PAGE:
In some ways, some aspects of our lives in the 21st century are more convenient and flexible, expanding our abilities to communicate with even some of the remotest areas of the world, providing numerous advantages in superior medical and scientific endeavors, while at the same time, not necessarily resulting in any clear, commensurate alteration in fundamental human nature. We sometimes seem to apply this new technology to many of the same primitive urgings and ancient mindsets that continue to endanger the very survival of the human species.

The study of human consciousness (and the resulting focus of my writing) has given me a sense of both the astonishing potential inherent in its profoundly affective nature within me, as well as the deeply mysterious and wondrous capabilities it provides to all of humanity. I disagree with James Hillman in his claim that “the psyche, (is) the soul” and that “psychotherapy is only working on that ‘inside’ soul.” It’s not all of us that have this wrong somehow. In my view, our souls are integrated with our mind and consciousness, and it’s our brains that are inside of us. We have to integrate them all into some sort of balancing act, and when something goes wrong…it can unravel completely, and when something goes right, it can produce genius.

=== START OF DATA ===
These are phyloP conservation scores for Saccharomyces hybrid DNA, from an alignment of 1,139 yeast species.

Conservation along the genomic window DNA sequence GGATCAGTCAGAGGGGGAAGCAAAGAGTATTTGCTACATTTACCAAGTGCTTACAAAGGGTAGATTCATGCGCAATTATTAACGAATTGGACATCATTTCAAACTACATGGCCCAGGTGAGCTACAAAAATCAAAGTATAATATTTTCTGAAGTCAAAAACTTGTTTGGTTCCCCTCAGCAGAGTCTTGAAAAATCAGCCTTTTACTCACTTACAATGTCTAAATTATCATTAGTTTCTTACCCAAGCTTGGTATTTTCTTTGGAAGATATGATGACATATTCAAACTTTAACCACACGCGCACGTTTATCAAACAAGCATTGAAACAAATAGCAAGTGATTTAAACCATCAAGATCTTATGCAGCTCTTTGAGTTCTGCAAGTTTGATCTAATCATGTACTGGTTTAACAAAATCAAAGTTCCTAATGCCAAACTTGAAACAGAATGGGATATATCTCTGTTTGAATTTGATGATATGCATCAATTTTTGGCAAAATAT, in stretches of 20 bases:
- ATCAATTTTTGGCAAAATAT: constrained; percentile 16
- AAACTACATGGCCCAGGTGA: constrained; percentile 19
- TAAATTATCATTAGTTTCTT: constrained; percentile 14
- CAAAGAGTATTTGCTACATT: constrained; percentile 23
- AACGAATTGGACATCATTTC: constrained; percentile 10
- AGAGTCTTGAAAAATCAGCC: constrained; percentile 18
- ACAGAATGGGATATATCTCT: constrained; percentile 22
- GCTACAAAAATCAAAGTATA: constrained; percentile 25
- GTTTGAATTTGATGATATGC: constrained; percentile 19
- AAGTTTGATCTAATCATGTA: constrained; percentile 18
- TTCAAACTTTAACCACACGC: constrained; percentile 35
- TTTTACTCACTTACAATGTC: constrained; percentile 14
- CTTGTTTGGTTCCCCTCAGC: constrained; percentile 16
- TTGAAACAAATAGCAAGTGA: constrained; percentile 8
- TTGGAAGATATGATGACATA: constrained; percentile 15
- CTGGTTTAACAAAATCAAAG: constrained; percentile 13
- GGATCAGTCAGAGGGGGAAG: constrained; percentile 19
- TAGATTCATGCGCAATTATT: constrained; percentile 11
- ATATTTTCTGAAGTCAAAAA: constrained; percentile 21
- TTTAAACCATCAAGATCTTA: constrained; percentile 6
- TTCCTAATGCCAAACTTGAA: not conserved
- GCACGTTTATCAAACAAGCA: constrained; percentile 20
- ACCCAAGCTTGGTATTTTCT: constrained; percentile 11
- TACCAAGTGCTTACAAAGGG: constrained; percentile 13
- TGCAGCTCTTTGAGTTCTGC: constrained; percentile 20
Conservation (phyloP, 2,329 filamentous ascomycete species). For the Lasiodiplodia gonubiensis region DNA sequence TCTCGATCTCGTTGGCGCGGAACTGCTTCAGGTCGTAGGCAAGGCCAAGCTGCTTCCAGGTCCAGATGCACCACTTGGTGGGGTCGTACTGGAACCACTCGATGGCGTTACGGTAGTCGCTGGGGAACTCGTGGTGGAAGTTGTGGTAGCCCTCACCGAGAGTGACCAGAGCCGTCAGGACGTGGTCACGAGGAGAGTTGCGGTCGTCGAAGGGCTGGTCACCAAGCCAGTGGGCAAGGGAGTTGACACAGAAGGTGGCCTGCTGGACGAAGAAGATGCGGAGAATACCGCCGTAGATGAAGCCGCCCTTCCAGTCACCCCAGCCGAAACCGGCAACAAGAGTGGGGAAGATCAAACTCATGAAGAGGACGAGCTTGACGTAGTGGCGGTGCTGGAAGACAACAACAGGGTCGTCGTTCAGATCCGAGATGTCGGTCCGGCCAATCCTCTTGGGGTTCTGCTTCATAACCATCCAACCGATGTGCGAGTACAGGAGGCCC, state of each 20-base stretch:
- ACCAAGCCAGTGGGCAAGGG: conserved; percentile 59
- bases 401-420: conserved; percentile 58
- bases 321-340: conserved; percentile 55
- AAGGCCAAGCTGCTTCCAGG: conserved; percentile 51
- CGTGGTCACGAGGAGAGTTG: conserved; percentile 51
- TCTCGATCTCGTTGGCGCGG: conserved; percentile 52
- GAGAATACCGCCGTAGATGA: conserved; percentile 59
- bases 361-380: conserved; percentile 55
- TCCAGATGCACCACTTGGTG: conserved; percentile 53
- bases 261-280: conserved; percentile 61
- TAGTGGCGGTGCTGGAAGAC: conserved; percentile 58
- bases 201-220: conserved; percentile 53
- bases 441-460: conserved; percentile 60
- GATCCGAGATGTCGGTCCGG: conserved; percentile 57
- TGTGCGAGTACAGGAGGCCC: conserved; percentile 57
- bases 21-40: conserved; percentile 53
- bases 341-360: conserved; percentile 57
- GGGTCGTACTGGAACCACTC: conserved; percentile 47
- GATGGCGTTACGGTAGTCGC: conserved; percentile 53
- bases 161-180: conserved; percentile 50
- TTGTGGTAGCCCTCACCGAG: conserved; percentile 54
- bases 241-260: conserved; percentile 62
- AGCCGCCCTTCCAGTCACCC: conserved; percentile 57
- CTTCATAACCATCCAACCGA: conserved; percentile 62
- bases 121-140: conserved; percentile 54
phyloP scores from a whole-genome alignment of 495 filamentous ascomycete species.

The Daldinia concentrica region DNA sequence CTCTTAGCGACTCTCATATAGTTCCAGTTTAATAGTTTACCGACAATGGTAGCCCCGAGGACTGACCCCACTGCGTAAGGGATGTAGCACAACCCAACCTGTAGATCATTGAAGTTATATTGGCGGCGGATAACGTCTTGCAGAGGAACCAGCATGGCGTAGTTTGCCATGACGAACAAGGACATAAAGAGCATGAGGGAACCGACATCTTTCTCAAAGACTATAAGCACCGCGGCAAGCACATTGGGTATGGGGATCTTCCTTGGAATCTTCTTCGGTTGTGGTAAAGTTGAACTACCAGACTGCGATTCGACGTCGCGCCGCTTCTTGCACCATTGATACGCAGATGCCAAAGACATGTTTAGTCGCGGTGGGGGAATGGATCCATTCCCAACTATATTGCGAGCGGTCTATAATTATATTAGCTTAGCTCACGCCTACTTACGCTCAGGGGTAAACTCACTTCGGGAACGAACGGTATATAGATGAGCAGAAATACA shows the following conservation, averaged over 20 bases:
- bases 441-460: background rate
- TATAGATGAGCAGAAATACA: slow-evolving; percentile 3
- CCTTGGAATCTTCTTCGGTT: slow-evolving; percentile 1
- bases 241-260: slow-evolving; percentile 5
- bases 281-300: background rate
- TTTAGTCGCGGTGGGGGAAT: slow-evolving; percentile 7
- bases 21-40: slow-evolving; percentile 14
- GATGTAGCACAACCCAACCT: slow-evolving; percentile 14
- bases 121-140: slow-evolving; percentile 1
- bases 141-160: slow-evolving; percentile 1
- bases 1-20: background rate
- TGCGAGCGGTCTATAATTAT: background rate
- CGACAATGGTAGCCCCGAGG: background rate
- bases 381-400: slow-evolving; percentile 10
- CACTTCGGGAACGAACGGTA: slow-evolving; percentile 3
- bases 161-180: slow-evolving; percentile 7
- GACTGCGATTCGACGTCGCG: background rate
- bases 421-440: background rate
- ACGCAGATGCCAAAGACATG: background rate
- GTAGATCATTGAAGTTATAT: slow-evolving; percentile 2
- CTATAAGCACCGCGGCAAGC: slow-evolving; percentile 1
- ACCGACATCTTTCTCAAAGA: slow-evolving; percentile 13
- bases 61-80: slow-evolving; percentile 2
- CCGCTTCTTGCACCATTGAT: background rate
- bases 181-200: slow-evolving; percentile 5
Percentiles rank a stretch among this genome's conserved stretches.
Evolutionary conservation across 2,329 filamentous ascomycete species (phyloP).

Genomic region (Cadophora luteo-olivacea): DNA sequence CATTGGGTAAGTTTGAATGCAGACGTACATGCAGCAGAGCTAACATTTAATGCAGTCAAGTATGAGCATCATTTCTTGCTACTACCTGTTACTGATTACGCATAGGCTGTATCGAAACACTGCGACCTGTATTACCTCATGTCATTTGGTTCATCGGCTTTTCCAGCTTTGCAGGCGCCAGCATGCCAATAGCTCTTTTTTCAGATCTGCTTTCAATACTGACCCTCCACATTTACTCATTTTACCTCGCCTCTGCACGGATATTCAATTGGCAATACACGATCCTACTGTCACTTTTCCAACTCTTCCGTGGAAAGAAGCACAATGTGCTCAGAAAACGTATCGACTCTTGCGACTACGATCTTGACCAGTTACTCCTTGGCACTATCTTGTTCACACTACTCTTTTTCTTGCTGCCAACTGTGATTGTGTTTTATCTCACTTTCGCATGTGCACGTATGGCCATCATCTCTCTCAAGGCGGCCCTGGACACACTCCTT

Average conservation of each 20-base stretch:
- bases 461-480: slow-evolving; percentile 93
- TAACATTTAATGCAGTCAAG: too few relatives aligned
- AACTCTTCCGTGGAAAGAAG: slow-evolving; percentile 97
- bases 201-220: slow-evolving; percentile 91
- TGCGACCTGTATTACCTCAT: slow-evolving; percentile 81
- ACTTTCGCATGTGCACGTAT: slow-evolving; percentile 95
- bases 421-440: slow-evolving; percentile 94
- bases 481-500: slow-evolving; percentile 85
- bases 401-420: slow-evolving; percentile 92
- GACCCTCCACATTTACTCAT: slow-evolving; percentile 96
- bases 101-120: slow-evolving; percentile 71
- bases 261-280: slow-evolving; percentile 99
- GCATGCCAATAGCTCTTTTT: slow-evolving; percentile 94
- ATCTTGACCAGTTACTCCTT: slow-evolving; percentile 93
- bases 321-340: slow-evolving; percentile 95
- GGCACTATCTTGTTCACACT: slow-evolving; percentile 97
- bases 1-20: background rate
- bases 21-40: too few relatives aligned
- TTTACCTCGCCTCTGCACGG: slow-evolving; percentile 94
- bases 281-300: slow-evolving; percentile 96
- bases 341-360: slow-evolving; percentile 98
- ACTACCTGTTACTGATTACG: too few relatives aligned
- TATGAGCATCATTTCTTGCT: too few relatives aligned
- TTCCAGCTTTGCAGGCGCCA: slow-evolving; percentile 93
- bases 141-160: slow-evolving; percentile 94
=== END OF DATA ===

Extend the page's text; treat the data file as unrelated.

…..more to come….

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4 comments

  1. jjhiii24

    It is sad, actually, but I can’t help feeling so strongly the desire to find a way of showing those affected, including myself, that even though it is tragic in clear ways, that each of us can eventually recognize the larger view, which includes the benefits we gain by letting go of sadness, as we are able, and resolving to search for ways to honor the value of our own lives, rather than dwell too long on what has been lost. It is much easier to say than it is to do, I know, but we must try.

  2. patricemj

    Yes, letting go of sadness is difficult, and mysterious. I don’t know if it can be rushed, the chemistry of grief seems to be that we require it for our eventual release from it. If that makes any sense. I’ve been noticing lately how my own grief has been transforming in ways unimaginable. It is a relief and sometimes i wonder if I am only deluding myself, but I try not to host my doubt alone. It is necessary, this doubt, but it is not the only voice at the table. For so long it seemed it was.

  3. jjhiii24

    I am frequently encouraged by your willingness to acknowledge your uncertainty about the important ideas you are examining, while at the same time, admiring your tenacity and courage in asserting what you genuinely feel needs to be said about them.

    We absolutely must not relinquish our doubts completely. nor allow them to persuade us beyond reason, but by including other voices at the table, we ensure that we do not delude ourselves completely either in favor or in opposition to them.

    I agree that engaging our grief is a necessary component of our ability to move past it eventually, and that it cannot be reduced to a particular time scale in any clear way. Each of us relinquishes our sadness in our own time, and while we may not completely recover our former balance in precisely the same configuration it once was, we often find that all progress in our lives comes at a price of some sort; whether we view the new balance as an improvement or not is strictly up to us.

    Thank you so much for your kindness in pointing this out……..John H.